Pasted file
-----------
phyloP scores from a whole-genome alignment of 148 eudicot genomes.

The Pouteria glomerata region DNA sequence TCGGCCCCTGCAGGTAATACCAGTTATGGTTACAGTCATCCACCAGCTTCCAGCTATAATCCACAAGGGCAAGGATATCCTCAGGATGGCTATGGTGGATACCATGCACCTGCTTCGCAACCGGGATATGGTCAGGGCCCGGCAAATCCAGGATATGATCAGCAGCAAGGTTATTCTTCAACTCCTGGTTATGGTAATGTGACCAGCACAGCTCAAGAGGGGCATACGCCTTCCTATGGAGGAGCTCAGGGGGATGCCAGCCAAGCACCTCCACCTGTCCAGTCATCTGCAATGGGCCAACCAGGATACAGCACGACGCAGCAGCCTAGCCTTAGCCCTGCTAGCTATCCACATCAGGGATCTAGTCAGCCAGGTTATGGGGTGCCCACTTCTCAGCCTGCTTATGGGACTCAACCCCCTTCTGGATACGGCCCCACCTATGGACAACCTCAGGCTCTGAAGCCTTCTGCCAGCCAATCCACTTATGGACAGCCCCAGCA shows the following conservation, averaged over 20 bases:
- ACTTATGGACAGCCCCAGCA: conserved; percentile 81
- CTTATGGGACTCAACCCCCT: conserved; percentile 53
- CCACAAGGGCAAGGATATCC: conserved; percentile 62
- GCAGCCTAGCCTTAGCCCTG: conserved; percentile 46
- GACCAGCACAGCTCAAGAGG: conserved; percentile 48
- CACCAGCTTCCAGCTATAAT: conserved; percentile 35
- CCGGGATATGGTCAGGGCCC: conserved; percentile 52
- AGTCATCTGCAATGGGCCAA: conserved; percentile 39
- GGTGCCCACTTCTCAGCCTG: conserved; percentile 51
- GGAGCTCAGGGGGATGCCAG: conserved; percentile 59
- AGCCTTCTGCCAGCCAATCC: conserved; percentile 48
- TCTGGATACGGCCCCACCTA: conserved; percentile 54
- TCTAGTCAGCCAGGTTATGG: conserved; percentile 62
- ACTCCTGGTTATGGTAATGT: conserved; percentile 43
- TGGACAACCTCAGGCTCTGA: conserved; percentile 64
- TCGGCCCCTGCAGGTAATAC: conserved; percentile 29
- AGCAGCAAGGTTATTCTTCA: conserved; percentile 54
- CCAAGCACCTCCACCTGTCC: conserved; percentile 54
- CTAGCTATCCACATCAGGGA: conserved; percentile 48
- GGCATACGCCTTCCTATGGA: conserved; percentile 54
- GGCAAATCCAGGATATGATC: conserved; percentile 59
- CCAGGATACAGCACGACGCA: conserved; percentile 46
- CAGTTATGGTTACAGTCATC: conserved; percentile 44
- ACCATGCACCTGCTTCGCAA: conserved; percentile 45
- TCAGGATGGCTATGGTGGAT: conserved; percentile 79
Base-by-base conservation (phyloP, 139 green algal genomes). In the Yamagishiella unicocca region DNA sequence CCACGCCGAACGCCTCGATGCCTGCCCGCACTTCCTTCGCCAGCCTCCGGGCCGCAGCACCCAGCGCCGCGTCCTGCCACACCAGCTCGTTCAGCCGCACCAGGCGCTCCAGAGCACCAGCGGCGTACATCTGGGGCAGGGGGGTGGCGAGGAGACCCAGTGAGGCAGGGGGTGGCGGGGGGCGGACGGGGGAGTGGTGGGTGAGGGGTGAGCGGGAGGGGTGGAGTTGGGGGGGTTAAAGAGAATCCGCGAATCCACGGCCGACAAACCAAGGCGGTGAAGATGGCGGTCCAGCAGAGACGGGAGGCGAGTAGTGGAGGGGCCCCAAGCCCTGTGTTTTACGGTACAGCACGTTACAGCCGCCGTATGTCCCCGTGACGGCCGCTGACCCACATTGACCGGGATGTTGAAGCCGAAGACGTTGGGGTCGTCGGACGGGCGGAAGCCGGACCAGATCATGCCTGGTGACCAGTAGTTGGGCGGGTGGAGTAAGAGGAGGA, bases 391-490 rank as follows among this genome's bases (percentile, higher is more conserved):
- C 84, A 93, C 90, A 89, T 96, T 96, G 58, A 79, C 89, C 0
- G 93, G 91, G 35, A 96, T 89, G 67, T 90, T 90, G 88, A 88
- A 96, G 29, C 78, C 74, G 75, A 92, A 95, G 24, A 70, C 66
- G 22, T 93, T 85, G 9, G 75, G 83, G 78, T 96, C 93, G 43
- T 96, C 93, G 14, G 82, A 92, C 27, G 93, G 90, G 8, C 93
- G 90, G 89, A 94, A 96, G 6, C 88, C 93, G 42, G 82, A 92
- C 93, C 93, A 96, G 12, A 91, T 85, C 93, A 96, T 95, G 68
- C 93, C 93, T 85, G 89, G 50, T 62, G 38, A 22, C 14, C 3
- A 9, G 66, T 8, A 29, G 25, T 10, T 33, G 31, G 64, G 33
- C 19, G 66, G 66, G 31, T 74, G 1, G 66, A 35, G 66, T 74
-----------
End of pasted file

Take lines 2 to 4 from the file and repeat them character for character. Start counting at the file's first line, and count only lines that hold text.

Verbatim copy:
The Pouteria glomerata region DNA sequence TCGGCCCCTGCAGGTAATACCAGTTATGGTTACAGTCATCCACCAGCTTCCAGCTATAATCCACAAGGGCAAGGATATCCTCAGGATGGCTATGGTGGATACCATGCACCTGCTTCGCAACCGGGATATGGTCAGGGCCCGGCAAATCCAGGATATGATCAGCAGCAAGGTTATTCTTCAACTCCTGGTTATGGTAATGTGACCAGCACAGCTCAAGAGGGGCATACGCCTTCCTATGGAGGAGCTCAGGGGGATGCCAGCCAAGCACCTCCACCTGTCCAGTCATCTGCAATGGGCCAACCAGGATACAGCACGACGCAGCAGCCTAGCCTTAGCCCTGCTAGCTATCCACATCAGGGATCTAGTCAGCCAGGTTATGGGGTGCCCACTTCTCAGCCTGCTTATGGGACTCAACCCCCTTCTGGATACGGCCCCACCTATGGACAACCTCAGGCTCTGAAGCCTTCTGCCAGCCAATCCACTTATGGACAGCCCCAGCA shows the following conservation, averaged over 20 bases:
- ACTTATGGACAGCCCCAGCA: conserved; percentile 81
- CTTATGGGACTCAACCCCCT: conserved; percentile 53